It could have been a scene from my own visit to in Kenya in 2011 – the dusty roads, the matatus (taxi vans) with hawkers hanging out of the windows, children singing and dancing with glee – but actually, it was just the setting of the beautiful, uplifting film, The First Grader.
The movie, from 2011, is based on the true story of Kimani Maruge, an 84-year old man who hears in 2003 that the Kenyan government is now offering “free primary education for all” and decides to take them up on the offer!
See, Maruge has an important letter from the Office of the President and he wants to learn to read so that he can read it himself. And he overcomes many challenges from the community and haunting memories to keep studying and learning.
Throughout the film we see flashbacks to a traumatic past when Maruge was held in the British Detention Camps along with other members of the Mau Mau movement, who fought against the British in 1952-60. (This is a complicated history! For more about the Mau Mau Uprisings, read the Wikipedia page.)
The movie, filmed in Kenya with local school children acting as Maruge’s classmates, shows so many typical scenes from the country.
You see the use of cell phones (which are very common throughout Kenya, and are now helping people transfer cash electronically; read more HERE), and the ubiquitous chickens, goats, and dogs running around people’s houses. There’s also the mandatory reference to Obama, the Kenyan who moved into the White House.
We also see a wide variety of homes, from huts with inside cooking fires and no electricity, to brick houses with tin roofs and barred windows, to middle-class apartments in Nairobi.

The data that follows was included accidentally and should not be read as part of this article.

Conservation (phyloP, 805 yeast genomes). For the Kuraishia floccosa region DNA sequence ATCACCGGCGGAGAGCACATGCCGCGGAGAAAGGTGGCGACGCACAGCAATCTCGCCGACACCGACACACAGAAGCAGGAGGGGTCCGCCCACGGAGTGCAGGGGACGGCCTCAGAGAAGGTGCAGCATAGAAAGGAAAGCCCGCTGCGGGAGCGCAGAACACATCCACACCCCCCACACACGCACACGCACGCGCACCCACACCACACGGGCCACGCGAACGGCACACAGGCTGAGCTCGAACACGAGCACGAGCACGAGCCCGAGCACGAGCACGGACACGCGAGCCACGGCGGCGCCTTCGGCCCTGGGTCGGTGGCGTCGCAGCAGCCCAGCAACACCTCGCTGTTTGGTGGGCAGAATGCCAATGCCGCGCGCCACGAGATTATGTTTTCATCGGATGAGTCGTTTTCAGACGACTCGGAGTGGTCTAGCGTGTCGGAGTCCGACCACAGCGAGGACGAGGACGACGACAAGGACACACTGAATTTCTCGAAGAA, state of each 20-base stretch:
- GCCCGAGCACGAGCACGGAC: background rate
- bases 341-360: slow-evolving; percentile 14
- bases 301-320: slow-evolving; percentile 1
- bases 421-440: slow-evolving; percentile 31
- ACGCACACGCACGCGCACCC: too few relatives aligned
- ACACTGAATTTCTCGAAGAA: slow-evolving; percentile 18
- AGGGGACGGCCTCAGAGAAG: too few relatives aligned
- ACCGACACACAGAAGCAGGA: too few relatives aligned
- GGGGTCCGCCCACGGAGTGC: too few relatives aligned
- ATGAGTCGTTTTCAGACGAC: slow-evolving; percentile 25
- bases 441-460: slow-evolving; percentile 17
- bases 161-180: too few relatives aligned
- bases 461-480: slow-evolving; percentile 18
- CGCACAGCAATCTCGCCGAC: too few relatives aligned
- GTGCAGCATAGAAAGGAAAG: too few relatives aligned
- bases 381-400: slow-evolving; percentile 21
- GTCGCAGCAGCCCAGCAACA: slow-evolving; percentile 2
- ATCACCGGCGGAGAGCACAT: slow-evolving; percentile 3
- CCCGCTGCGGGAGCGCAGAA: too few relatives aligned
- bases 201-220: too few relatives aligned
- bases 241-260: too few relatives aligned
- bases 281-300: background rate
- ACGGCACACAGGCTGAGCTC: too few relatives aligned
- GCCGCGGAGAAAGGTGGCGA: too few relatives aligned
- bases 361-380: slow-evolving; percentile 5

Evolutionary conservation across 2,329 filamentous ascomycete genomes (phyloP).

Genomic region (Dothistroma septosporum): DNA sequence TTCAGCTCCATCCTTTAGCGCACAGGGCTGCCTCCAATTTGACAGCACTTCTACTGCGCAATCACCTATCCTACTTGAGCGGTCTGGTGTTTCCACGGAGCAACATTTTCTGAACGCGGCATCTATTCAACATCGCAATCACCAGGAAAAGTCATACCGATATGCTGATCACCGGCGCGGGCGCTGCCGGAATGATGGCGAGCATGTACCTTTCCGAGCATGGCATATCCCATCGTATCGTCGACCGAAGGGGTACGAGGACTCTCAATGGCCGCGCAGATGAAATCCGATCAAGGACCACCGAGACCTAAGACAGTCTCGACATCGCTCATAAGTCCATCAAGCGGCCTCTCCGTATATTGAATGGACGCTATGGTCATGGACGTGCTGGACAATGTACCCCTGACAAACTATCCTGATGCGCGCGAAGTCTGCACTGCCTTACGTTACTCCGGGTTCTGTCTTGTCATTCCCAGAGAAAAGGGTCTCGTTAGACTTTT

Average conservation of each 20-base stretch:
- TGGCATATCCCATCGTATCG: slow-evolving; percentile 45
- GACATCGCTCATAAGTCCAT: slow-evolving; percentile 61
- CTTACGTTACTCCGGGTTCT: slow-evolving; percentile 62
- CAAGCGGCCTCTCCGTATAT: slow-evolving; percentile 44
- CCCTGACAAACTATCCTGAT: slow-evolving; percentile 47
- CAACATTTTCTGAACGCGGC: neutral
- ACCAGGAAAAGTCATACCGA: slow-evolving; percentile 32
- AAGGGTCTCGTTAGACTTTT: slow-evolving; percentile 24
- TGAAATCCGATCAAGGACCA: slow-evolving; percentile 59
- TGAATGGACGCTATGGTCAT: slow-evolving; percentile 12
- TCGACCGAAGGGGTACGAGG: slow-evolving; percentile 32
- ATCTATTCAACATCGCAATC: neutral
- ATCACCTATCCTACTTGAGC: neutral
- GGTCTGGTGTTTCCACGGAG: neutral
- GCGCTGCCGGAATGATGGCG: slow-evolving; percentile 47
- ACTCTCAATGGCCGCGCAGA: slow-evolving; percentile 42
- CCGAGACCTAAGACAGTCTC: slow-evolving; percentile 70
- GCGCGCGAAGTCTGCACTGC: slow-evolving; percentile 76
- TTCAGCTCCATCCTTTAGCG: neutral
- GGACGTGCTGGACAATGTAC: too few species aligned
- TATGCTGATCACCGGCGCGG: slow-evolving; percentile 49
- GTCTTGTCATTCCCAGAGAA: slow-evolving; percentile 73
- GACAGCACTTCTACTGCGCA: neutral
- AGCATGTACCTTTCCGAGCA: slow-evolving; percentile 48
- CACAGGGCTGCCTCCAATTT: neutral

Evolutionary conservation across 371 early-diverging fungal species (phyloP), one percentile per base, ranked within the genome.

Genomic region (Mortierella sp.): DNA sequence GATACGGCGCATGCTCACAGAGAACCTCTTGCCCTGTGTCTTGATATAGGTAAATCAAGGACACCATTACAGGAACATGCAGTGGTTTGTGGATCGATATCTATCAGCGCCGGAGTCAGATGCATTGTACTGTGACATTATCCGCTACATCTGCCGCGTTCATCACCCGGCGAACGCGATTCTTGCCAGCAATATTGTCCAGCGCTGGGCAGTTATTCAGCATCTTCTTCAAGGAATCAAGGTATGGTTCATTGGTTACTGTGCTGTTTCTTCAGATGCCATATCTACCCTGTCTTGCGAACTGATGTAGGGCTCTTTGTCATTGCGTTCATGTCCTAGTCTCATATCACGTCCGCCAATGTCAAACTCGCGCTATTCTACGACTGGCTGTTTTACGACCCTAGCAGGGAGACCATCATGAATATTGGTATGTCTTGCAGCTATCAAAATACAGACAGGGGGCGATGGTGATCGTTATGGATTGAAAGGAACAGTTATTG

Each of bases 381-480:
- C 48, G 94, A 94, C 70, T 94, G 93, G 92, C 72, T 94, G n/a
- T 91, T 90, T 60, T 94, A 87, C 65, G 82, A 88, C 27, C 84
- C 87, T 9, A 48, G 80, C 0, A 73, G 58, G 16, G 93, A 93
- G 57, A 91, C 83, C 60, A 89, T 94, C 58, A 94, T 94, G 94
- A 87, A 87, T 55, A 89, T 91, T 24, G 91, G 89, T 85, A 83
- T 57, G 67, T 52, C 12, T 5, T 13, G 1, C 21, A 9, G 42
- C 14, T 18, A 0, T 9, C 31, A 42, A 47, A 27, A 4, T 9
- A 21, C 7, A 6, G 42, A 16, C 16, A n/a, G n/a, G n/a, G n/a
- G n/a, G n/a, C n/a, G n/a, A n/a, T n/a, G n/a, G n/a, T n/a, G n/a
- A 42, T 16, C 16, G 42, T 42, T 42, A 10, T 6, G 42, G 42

The First Grader shows the teacher Jane being frustrated with lack of desks. But it also shows her being able to achieve teaching with few materials and in a wooden building. Sometimes it’s not the infrastructure that matters most with schools, it’s the teachers. Jane is engaged, passionate, loves the children, and gives generously.
Sometimes, with the enthusiasm for building schools in Kenya, we forget the importance and centrality of teacher training, pay, and good working conditions.
Accessing “Free” Education
For me, the movie was an important reminder of the value placed on education in Kenya and the barriers to even access the “free” primary education. Students must buy uniforms and shoes and bring pencils and other supplies. They may either have to walk long distances or pay for a bus or bike ride to school.
So, it’s understandable that many families who receive Spirit in Action Small Business Fund grants to start a business, use their first profits to send children back to school.
In Kenya, we visited Rose Ayabei, who received a SIA Small Business Fund $150 grant in 2009 to start a poultry business. In 2011 she had over 60 chickens! She told us that she dedicated to keeping the business working so that she can pay for her children to continue attending school. The boys walk 2km on muddy roads to attend school.
Maruge knew the importance of education, and overcame prejudice and ignorance, and his past struggles, to patiently learn to read and share that importance of learning with the other children in the class. Let’s help more families send their children – boys and girls – to school, making a better future for Kenya.